Over my 30 years of investing, I have been told, “Brent, you don’t understand the growth of this company or that company.”
I try to explain the fundamentals of business, but most people just shrug it off because they want to believe the stock they own is going to the moon. Facebook, Twitter and LinkedIn are some perfect examples. Yes, they have some great growth potential, but this growth is already baked into the stock price.
Let me pick on Facebook, which has continued to go up. Some have said, “Brent, looks like you were wrong.” What many don’t understand is investing is what I call the “endless race” — there is no finish line. People invest for their entire life and then when they pass away, their kids inherit those investments and, hopefully, don’t spend it on something foolish and lose it all.
Getting back to Facebook. It has traded as high as $72.59 and now trades about $59. In the year ending December 2013, the company earned 88 cents per share. Estimated for the year ending December 2014, earnings are expected to increase 43 percent to $1.26. Looking out to December 2015, the EPS estimate is $1.68 — a 33.3 percent jump from December 2014.
As a company becomes bigger, it becomes harder to keep up the high-growth rates on larger numbers. As the numbers become less exciting, the stock growth slows down and speculative investors start to pull away. This doesn’t mean it’s a bad company; it just means that it will begin trading as a real company and not some fantasy in which the high growth will go on forever.
As investors focus on how great the growth of this company or any highflier might be, they fail to look at the industry restrictions. What I mean by that is Facebook sells advertising; businesses spend only a certain amount on advertising.
It is estimated that next year, the world will spend $560 billion on advertising. Keep in mind that is all sources — radio, TV, newspapers, magazine and, yes, social media and the Internet. It is also estimated that Internet advertising will grow 14 percent to $132 billion. In other words, all companies can’t grow at high rate for very long because there will only be so many dollars to be spent on advertising.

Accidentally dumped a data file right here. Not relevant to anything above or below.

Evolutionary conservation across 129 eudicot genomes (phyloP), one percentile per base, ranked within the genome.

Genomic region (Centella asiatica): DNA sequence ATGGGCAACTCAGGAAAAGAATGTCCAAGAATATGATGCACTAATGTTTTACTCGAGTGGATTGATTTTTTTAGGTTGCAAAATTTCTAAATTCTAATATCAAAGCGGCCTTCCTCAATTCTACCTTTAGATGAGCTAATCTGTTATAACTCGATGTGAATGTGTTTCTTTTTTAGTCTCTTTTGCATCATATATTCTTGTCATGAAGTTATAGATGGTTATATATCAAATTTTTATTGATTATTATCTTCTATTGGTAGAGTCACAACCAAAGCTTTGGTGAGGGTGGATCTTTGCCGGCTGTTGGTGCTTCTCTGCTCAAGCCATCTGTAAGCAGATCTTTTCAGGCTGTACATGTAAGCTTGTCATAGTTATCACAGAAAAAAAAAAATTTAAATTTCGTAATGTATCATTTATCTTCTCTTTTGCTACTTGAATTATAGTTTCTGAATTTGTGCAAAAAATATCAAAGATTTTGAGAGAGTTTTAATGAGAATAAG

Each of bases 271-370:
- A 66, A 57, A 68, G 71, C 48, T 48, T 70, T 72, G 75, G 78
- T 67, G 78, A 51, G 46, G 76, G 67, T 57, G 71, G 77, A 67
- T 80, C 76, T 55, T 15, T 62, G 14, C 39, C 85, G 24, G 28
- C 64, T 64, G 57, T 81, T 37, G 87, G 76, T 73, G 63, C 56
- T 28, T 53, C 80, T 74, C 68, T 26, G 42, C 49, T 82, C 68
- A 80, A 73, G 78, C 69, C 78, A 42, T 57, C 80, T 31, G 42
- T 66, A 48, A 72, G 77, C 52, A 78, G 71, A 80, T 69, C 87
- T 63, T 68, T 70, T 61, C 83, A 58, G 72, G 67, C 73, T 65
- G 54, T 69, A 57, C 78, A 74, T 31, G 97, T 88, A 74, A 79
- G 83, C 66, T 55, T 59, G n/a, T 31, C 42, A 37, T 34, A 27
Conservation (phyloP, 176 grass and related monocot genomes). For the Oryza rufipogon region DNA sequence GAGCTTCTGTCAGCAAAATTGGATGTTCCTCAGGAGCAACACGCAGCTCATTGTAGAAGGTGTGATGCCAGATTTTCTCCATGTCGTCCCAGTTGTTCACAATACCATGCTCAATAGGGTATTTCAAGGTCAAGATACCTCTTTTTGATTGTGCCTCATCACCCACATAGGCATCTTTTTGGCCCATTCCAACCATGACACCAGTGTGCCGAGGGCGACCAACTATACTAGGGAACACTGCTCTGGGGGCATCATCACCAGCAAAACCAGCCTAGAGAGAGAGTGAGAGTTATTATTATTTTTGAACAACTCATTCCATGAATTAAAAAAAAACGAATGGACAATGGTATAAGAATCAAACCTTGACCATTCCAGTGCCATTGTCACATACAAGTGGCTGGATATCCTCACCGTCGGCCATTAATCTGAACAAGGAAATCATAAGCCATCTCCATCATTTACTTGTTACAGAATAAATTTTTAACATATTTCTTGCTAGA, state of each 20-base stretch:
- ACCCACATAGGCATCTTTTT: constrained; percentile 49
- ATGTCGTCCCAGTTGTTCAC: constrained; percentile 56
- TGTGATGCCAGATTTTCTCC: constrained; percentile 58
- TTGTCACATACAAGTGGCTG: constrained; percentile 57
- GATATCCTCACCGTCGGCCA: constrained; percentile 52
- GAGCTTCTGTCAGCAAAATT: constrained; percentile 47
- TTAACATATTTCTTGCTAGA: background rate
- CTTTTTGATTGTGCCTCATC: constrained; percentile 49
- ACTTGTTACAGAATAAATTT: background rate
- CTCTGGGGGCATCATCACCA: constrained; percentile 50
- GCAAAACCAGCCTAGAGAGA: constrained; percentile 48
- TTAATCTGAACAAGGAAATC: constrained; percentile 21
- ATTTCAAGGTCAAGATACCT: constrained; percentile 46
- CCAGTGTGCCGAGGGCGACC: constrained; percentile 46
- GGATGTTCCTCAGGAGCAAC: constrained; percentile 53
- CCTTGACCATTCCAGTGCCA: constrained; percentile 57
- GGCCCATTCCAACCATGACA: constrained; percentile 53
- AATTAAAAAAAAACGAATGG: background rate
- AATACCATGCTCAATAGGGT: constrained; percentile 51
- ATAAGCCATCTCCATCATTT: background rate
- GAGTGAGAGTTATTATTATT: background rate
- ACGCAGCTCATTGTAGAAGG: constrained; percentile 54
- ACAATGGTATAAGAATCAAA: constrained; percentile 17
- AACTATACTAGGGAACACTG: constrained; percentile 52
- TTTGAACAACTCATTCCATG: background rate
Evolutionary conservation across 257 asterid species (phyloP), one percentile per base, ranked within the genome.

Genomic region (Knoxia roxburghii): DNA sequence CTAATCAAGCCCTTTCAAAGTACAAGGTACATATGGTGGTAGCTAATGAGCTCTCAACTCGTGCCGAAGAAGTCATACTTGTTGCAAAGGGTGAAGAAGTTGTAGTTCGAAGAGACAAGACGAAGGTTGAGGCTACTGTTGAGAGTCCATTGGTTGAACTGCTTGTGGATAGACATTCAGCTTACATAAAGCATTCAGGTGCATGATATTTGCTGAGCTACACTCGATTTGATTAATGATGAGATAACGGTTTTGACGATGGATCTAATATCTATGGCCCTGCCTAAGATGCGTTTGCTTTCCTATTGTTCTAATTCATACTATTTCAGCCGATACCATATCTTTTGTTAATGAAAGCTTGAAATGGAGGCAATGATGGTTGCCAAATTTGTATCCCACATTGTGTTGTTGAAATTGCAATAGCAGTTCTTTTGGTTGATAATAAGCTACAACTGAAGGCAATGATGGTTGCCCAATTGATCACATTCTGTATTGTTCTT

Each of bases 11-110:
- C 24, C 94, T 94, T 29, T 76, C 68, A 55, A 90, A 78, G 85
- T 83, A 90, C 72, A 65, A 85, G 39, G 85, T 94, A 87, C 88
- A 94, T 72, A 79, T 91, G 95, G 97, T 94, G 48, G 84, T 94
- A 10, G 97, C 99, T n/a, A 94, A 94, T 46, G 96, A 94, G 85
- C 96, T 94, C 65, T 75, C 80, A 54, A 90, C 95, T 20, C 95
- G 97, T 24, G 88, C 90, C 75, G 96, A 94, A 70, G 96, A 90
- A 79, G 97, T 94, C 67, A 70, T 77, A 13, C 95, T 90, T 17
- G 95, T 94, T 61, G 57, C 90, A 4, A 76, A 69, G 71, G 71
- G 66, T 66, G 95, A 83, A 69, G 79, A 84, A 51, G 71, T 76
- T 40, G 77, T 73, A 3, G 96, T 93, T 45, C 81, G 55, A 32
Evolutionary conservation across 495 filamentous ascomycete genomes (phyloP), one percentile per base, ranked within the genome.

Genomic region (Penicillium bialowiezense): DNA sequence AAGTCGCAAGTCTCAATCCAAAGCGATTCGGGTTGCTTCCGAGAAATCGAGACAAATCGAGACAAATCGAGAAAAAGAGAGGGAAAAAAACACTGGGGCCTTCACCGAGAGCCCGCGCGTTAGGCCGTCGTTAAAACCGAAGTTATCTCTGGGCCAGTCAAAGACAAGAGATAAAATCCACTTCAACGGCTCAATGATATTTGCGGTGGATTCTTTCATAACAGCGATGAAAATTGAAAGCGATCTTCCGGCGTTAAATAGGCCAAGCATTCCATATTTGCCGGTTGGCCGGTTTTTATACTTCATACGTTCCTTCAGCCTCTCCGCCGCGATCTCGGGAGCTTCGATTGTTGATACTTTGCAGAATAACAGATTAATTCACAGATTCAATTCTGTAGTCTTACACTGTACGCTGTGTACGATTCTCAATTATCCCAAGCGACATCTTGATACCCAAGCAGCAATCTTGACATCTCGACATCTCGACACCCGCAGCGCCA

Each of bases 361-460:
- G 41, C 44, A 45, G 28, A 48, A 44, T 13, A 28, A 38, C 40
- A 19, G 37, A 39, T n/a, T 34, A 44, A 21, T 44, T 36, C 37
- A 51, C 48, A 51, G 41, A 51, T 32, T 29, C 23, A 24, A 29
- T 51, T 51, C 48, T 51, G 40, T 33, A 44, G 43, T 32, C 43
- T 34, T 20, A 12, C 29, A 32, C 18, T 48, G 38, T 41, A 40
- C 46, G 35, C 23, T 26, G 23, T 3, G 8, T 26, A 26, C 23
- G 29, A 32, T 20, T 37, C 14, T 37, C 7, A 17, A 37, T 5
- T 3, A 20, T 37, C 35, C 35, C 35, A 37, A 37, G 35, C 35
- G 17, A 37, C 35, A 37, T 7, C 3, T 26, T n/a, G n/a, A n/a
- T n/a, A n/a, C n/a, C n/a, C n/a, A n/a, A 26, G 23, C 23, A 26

And what if, down the short road, some other hot companies come out to compete for those advertising dollars? It’s like having a party for 10 and everyone is expecting to get a big piece of cake. Then two extra friends show up and they want cake as well, but the cake doesn’t get any bigger — everyone else’s piece of cake will be a little smaller. And don’t forget there are other companies such as Yelp, Zynga and Baidu already competing for those dollars.
The S&P 500 is trading about 17 times earnings, roughly 13 percent higher than the historical average of 15 times trailing earnings. Remember, this is an average of 500 companies. An average of 10 can be made up of the numbers 9 and 11.
It can also be made up from the numbers 5 and 15; this changes the whole dynamic of an average. If you have noticed over the past months, companies such as Tesla, Amazon and Netflix — all of which, by the way, have come down — are still bringing that average up.
It has also been pointed out that the disparity between the high PE stocks and the low PE stocks is the largest it has been in 13 years. And if you remember the dot-com bubble with their expensive PEs, well, welcome back: That is where the expensive stocks are trading. Some people never learn.
I can’t tell you when or for sure it will happen, although common sense tells me the high PE stocks will fall back to Earth. Studies have shown that when the spread between the high PE stocks and the low PE stocks is this wide, your low PE stocks tend to perform better than the expensive PE stocks going forward.
If you would like proof, read some of the books written by well-known money manager David Dreman, such as “Contrarian Investment Strategies: The Next Generation.” He backs up many of his strategies of buying low PE stocks with historical data.
So you have a choice: Keep going forward investing in the highfliers hoping that they won’t come down, or spend some time reading a 400-page book filled with great information that will make you a smarter investor.
Have a question or a company you'd like me to take a look at? Email me at firstname.lastname@example.org.